DAVOS, SWITZERLAND — The bulk of the world’s CEOs are more concerned about the burgeoning workers’ skills gap than political uncertainty from Brexit, US President-elect Donald Trump’s policies, or the rise of populism across Europe.
According to the 20th annual survey of CEOs worldwide by one of the largest accounting firms in the world — PwC — the leaders of companies are growing more confident in their groups’ growth prospects.
The survey was conducted between September and December 2016, and 1379 CEOs responded from 79 countries.
The break down of the CEO numbers are as follows:
- 57%of the CEOs worked in privately owned companies.
- 43% in publicly listed companies.
- 36% worked at companies with revenues over $1 billion annually.
Key findings from the report show:
- 38% (2016: 35%) are very confident about their company’s growth prospects in the next 12 months.
- 29% (2016: 27%) believe global economic growth will pick up in 2017.
- As a result of growing confidence, 52% of CEOs plan to increase the number of jobs in their companies.
But there are heaps of issues that still worry CEOs — and concerns over the employment market dominate the survey.
According to the PwC report, the availability of workers with the key skills to fill positions is high at 77%, while in comparison, “worries about protectionism are growing,” with 59% of CEOs concerned about protectionism.
“Despite a tumultuous 2016, CEO confidence is moving back up — albeit slowly and still a long way from the levels we saw back in 2007. But there are signs of optimism right across the globe, including in the UK and US, where despite predictions of a Trump slump and a Brexit exit, CEOs confidence in their company’s growth are up from 2016,” said Bob Moritz, Global Chairman at PwC in a statement.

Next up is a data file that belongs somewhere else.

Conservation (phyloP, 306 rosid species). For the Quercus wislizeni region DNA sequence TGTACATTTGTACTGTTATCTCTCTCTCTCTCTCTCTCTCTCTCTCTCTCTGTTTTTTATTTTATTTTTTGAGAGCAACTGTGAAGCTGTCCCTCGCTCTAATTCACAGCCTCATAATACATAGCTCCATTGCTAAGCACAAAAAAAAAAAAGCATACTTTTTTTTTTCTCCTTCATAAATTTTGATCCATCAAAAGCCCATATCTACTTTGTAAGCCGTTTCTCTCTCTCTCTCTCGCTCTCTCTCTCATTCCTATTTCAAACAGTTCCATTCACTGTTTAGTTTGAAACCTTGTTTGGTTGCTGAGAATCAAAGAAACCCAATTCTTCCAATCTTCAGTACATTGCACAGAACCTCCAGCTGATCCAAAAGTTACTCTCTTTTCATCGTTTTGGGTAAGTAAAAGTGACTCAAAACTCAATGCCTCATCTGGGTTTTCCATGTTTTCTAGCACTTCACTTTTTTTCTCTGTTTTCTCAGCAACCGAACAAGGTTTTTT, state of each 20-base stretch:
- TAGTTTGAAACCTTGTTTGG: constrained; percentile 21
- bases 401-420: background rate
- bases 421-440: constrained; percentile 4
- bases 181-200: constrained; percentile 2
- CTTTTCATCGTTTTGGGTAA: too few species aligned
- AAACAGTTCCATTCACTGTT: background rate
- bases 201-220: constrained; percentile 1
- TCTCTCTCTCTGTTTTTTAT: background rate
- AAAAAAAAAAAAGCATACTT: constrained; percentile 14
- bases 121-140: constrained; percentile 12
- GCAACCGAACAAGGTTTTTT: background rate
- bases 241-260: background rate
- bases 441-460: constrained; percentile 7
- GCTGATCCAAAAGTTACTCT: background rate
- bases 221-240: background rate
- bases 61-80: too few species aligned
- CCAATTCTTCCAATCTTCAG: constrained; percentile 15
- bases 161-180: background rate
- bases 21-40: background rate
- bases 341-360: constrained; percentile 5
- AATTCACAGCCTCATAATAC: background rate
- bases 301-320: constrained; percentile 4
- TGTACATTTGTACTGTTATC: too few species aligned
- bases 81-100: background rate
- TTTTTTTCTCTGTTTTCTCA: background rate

Despite a tumultuous 2016, CEO confidence is moving back up — albeit slowly and still a long way from the levels we saw back in 2007.
“And that mood is reflected elsewhere, with more CEOs across the world targeting the US and UK for investment than a year ago.
“While CEOs are more confident in the opportunity for growth, this year they told us these three concerns that were top of mind: a people and technology strategy that creates a workforce fit for the digital age; preserving trust in their businesses in a world of increasingly virtual interactions; and making globalisation work for everyone by engaging ever more with society and collaborating to find solutions. All topics that will be high up the Davos agenda.”
Earlier on Monday, Dr. Nariman Behravesh, the chief global economist at IHS Markit, told Business Insider that one of the biggest challenges facing Davos goers this year is how to tackle the problem of globalisation taking away lower-skilled workers’ jobs.
“The challenge for the Davos elite is this — how can you help these people in the developed world to get the skills to take on new jobs and what policies can be put in place? If they don’t, Davos will become irrelevant. This is a call to action,” said Dr. Behravesh to BI.
“I am not being negative on Davos, I just think we are at a crossroads right now and we can’t just keep talking. We need to do something. Meanwhile, other newer jobs being created are in higher tech industries and require higher skills. The workers who have lost their jobs need new skills to get those newer ones.”